Across the state-line, Missouri offers 15 scenic byways to explore, including several in the Kansas City region. Cliff Drive, the only Missouri scenic byway located in an urban area, passes through Kansas City and was integral to the evolution and development of the major metropolitan area. This four-mile drive is nationally recognized for its design as the byway passes through the historic George E. Kessler Park. The Spirit of Kansas City Regional Scenic Byway consists of an eight-mile route along various city streets and connects Cliff Drive Scenic Byway in Missouri with the National Historic Huron Park Cemetery and Kaw Point in Kansas. It tells the story of how Kansas City got its start from the Lewis and Clark Corp of Discovery and the fur trade to railroad and airway transportation. The Sho-Me Santa Fe Trail runs through the hills along the Missouri River bank for 20 miles. This drive allows visitors to experience 19th-century westward expansion on the Santa Fe Trail, the rich Native American history of the area, the pre-Civil War conflicts, and modern day vineyards and orchards. The Old Trails Road Scenic Byway, which allows visitors to explore the historic trails, overlooks the Missouri River Basin and provides beautiful views of the river bluffs and the historic town of Lexington. Missouri’s rich landscape and history possesses something for everyone to enjoy.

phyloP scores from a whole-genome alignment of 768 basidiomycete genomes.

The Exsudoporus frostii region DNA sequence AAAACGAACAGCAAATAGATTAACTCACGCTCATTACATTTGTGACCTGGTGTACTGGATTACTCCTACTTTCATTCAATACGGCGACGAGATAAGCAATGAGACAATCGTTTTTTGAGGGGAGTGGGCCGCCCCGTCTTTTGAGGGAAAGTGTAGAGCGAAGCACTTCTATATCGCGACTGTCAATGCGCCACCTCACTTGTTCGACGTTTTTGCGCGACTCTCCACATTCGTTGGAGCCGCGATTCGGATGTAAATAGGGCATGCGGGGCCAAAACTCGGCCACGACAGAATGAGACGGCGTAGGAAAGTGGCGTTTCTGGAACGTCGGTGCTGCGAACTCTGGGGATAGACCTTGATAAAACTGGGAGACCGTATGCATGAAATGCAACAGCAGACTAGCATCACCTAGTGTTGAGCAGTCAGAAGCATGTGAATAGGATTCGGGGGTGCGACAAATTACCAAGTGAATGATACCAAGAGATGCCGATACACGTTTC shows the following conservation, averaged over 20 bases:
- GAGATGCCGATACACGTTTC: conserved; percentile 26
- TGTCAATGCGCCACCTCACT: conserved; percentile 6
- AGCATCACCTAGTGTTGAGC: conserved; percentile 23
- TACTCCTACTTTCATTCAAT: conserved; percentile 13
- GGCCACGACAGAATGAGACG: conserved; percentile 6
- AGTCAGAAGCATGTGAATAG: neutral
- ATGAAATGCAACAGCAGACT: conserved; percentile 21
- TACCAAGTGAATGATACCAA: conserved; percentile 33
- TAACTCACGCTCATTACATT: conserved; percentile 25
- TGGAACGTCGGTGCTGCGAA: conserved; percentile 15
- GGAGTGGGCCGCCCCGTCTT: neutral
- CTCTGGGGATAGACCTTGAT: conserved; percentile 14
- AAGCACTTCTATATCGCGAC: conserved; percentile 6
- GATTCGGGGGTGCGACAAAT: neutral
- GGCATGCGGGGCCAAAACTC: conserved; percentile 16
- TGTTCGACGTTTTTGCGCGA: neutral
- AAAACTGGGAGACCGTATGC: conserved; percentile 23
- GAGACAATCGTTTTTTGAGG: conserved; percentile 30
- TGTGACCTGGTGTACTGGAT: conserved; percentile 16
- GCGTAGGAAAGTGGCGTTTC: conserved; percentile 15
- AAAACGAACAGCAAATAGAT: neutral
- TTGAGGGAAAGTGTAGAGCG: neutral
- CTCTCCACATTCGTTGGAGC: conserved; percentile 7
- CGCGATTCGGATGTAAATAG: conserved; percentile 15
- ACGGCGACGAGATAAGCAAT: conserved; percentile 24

The region offers wonderful state parks where visitors can relax and enjoy the great outdoors. Clinton State Park, located just west of Lawrence (KS), is a 1,500-acre park known for its excellent fishing and hiking/biking trail system – known for more than 50 miles of quality and diverse trails located around the lake. Clinton Lake’s bluffs, wooded shorelines and clear water provide unequalled beauty, as well as a habitat for a variety of fish and wildlife species, including white-tailed deer, bald eagles, wild turkeys and many different types of songbirds and water fowl. The same diversity of species that attracts anglers and hunters provides excellent opportunities for photographers, naturalists, birdwatchers, mountain bikers, hikers, and skiers – both water and snow. This park is one of the most popular destinations for outdoor enthusiasts from Kansas and across the country. Milford State Park, located near Junction City, is on the shores of the Milford Reservoir, Kansas’ largest lake. Fishing is a favorite activity at this park along with camping and boating. The nearby Milford Nature Center and Milford Fish Hatchery offer a variety of interpretive exhibits and displays. Many game species are present in the Milford Wildlife Area and a permanent wildlife refuge has been established on the northern end of the reservoir for waterfowl management. This park is a multi-purpose recreation area that provides services to campers, boaters, fishermen, hunters, water enthusiasts, wildlife viewers, picnickers and trail-goers. For the outdoor enthusiast, these state parks are a can’t-miss destination.